Un articolo da oltreoceano, da una cultura diversa, ma con spunti interessanti.
December 3rd, 2011 | Author: Shawn
I think one of the most ironic terms in European football is “Financial Fair Play” – and highlights the corruption in European football and the lack of a movement to change it. The basis of the proposition says this: for a team like Manchester City to outspend opponents and lose money is unfair but for a team like Real Madrid to outspend opponents and not lose money is fair. Why is breaking even the barometer of fairness? Surely it is unfair if you spend tenfold your opponents whether or not you lose money? I think Michel Platini needs to open a dictionary and look at the definition of fairness (I doubt the definition will read: “Barcelona and Real Madrid with all the TV money and Valencia selling their best players and unable to compete”). In fact I think the definition of “Financial Fair Play” for most sensible people is everybody spending the same amount. If anything is should be called “The UEFA Break Even Solution”.
The are two other problems with the financial fair play rule:
1) teams sometimes lose money over a calendar year even if they aren’t Manchester City or Chelsea or Malaga or PSG – we live in bad economic times and many businesses go through a year with a net loss. To bar them from Champions League play will only further damage the club, which will not be able to sustain that loss. For example, what if Valencia, who develop players like Juan Mata, David Villa and David Silva and yet have to sell them on anyway because they are enduring a period of financial hardship – should they be barred from UEFA Champions League if they suffer consecutive seasons of net loss?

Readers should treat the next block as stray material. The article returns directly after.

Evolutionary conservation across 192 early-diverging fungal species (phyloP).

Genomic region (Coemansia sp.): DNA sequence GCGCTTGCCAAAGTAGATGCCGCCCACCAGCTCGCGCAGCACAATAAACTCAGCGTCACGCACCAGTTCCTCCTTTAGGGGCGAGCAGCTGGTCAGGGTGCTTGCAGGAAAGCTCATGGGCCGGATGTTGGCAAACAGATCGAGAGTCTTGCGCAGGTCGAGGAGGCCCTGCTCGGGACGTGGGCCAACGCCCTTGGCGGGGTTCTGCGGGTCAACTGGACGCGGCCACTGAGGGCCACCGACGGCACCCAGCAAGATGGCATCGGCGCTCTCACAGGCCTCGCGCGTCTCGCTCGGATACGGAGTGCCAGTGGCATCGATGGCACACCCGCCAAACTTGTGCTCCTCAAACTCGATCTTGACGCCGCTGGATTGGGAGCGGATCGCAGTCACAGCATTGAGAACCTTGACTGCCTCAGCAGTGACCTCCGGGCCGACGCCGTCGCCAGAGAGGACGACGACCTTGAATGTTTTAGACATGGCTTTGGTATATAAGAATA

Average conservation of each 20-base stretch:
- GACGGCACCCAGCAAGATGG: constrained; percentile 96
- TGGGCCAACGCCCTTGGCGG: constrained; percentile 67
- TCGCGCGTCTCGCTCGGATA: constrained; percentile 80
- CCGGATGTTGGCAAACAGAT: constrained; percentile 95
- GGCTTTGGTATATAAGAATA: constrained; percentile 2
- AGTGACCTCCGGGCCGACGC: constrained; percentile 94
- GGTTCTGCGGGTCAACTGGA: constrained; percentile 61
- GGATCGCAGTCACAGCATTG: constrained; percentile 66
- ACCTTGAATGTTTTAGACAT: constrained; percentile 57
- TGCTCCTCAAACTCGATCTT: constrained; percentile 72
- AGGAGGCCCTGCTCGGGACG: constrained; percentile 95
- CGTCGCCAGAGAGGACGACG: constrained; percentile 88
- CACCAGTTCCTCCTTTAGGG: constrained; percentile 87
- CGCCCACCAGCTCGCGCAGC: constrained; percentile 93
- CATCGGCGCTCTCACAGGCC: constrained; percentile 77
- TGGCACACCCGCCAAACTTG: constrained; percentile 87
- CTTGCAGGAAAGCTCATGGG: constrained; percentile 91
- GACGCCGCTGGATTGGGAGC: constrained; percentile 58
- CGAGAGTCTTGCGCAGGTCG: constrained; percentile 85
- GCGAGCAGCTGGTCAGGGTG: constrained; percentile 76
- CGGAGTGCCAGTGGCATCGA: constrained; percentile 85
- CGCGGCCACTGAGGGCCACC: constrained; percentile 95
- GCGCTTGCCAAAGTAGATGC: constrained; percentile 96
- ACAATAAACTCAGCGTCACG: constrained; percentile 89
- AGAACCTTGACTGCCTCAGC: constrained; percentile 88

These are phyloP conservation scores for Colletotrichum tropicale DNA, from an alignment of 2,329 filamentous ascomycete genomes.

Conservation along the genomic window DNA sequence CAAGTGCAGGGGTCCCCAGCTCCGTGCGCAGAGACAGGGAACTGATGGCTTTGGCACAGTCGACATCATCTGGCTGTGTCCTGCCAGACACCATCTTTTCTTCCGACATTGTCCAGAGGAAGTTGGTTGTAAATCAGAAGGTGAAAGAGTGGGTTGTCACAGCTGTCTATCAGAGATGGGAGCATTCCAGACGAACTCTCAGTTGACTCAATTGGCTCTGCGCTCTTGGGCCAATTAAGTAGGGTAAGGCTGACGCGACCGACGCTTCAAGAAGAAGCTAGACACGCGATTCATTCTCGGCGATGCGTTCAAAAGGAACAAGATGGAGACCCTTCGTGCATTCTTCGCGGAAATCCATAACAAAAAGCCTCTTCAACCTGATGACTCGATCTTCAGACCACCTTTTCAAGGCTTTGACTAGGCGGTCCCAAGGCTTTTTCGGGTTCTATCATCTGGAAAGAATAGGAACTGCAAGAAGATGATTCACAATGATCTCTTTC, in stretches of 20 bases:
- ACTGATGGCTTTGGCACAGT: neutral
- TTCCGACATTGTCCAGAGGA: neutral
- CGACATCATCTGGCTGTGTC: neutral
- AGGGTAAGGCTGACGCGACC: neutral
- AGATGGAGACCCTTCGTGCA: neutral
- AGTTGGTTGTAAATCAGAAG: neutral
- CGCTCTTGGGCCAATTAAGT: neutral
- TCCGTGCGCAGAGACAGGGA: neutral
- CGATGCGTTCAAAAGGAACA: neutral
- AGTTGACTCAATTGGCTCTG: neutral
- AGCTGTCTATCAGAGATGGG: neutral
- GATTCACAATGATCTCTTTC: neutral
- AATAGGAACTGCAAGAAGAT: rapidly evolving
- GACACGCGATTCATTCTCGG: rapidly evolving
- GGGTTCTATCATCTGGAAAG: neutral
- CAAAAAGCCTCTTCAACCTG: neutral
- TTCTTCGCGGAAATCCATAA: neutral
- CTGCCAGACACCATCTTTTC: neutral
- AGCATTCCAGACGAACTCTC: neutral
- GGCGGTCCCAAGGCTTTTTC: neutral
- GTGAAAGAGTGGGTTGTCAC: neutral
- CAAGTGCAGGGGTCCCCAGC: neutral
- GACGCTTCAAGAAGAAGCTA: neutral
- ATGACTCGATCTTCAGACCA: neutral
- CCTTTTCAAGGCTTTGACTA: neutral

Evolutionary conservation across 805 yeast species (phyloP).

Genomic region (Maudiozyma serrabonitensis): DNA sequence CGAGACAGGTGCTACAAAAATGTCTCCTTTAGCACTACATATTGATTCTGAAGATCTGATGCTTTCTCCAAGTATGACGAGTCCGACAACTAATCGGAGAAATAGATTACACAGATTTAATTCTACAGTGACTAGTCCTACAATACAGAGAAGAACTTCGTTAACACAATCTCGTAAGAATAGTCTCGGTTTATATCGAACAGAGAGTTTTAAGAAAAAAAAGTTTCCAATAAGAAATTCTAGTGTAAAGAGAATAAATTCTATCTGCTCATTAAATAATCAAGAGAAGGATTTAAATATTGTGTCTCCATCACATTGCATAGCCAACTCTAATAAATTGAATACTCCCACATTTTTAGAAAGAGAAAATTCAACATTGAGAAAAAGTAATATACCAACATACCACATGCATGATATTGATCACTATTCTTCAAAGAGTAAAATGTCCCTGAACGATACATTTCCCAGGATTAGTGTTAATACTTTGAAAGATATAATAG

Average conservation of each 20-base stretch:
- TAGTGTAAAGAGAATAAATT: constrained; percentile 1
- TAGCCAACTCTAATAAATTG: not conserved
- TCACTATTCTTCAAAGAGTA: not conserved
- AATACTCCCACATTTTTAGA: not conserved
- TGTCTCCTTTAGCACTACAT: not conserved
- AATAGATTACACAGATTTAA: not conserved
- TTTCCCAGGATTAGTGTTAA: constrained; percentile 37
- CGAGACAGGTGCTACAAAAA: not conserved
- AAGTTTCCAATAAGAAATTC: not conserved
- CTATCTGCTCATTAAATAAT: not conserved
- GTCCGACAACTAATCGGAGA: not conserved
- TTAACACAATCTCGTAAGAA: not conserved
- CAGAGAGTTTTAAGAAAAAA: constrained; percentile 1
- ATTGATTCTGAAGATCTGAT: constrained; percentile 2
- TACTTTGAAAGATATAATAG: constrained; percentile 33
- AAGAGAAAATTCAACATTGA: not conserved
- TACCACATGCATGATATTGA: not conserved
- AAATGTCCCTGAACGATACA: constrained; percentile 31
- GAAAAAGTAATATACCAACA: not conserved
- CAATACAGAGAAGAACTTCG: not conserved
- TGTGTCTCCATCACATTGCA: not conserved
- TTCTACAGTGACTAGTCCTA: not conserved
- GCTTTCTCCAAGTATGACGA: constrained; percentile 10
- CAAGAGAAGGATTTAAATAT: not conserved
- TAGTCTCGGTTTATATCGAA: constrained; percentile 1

2) UEFA is now meddling into the affairs of European clubs. The best way to get spending in control is to make teams accountable in their own domestic leagues. There needs to be a conference of the European leagues where things are voted upon, not UEFA members who don’t represent the leagues but represent people with their own vision. It is not the Champions League that faces the “unfairness” of big spending clubs, as there numerous clubs that are breaking even that are competing in the tournament – it is the domestic leagues that face the challenge of the lavish spending owners. So it should be the domestic leagues that deal with the problem.
I would actually like to see a “Football Referendum” where fans get to vote on propose changes offered by a coalition of Presidents from all European leagues.
I will go on the record now and say I don’t think a salary cap will work. While it does work in North America spectacularly well in leagues like the NFL or NHL (and even in soccer with MLS) where every team has the chance to be competitive, there is too much of a gap in revenues between certain teams in Europe. For example, you cannot create a cap for both Manchester United and Bolton. Similarly you cannot have a salary cap with Real Madrid and Real Zaragoza in the same league.
The same issue goes with Major League Baseball, where the Yankees and Marlins coexist in the same league. The MLB system is one which I think would work great in Europe, with a few tweaks. It consists of taxing the teams that spend over a certain point and distributing that to the other teams.
I have three versions that work as alternatives to Financial Fair Play: One involves a luxury tax system and one involves a cap to individual salaries only. The third solution revolves around the key area of financial imbalance: the transfer fee.
(continua a leggere sul sito http://www.tfcblog.ca/2011/12/03/alternative-financial-fair-play-rules/)